U R Anathamurthy

I was barely 13 years old when some momentous things happened in my little Agrahara… I was witness to actual death all round me. Four miles away was my high school, which was closed because of plague in the town. People began to die along with the rats. In my village only the pariahs died. That was because, I had realized, the orthodox doctor had not gone to inoculate against plague- they were untouchables. Although I was surrounded by all these people, something in me was stirred against all these superstitious beliefs. My father used to read Gandhi’s writings in Harijan which used to come to our Agrahara.

Just then another queer thing happened in my Agrahara. An orthodox Brahmin who had joined the army had come back and he used to gather all of us schoolboys and drill us upon a hill. He also talked to us of far away places and the battles he had fought and so on. He had greatly impressed me. I was also privy to a secret, which no other Brahmin in the village knew. This ex-army young man who spoke English had a secret romance with one of the loveliest dark girls from the untouchable huts, although, he came from an orthodox family. This was a secret of elemental importance, which had begun to shake my belief in the whole caste system.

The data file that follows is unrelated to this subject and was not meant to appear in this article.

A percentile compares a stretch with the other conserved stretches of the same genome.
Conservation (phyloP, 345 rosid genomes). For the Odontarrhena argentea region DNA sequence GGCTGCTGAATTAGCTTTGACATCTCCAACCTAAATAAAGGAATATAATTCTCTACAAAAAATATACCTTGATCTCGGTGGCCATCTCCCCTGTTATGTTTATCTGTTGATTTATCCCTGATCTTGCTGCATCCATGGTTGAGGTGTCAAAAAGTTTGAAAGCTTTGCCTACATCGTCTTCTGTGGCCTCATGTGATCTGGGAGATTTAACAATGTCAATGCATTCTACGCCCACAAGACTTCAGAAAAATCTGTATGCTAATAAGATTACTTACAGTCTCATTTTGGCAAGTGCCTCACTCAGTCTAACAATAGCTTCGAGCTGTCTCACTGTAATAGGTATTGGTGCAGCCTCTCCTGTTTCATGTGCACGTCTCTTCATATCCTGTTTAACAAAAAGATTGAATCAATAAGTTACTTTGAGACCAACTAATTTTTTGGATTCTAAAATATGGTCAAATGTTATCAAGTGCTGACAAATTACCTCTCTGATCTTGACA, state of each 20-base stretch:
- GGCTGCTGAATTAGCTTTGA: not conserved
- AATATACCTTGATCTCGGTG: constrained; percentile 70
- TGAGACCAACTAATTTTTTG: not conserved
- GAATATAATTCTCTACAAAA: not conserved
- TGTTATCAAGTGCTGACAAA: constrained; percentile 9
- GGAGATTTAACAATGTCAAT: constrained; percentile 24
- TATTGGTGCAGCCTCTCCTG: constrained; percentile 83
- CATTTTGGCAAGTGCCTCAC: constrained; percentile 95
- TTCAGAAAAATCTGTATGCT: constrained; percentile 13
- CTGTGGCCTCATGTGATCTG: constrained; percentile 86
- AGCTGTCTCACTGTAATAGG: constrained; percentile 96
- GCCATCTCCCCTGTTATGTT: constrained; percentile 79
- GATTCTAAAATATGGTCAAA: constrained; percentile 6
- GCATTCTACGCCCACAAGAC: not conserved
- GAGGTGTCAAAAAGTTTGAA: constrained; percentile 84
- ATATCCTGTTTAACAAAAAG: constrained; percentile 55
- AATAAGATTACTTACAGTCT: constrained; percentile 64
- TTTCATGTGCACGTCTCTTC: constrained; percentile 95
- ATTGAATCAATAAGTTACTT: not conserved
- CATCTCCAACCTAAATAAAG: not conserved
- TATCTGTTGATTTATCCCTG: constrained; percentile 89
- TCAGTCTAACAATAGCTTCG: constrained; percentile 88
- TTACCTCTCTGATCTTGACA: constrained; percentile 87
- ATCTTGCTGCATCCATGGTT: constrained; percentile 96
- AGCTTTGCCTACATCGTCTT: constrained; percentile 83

When the Harijans began to die they set fire to whole huts for everyone had died in the hut. They were thatched huts with no belongings and the Brahmins in my Agrahara whispered to one another that they were being punished by god for having dared to enter temples somewhere in North India under the guidance of the Kali of our yug – Mahatma Gandhi. The beautiful girl I referred to, had seemed extraordinarily lovely to me- I had read the story of `Mathsygandhi ‘; the fisherwoman with whom Parashara fell in love and instantaneously produced Vedavyasa, the Sathyojatha. I was living in the world of Purana and reality at the same time.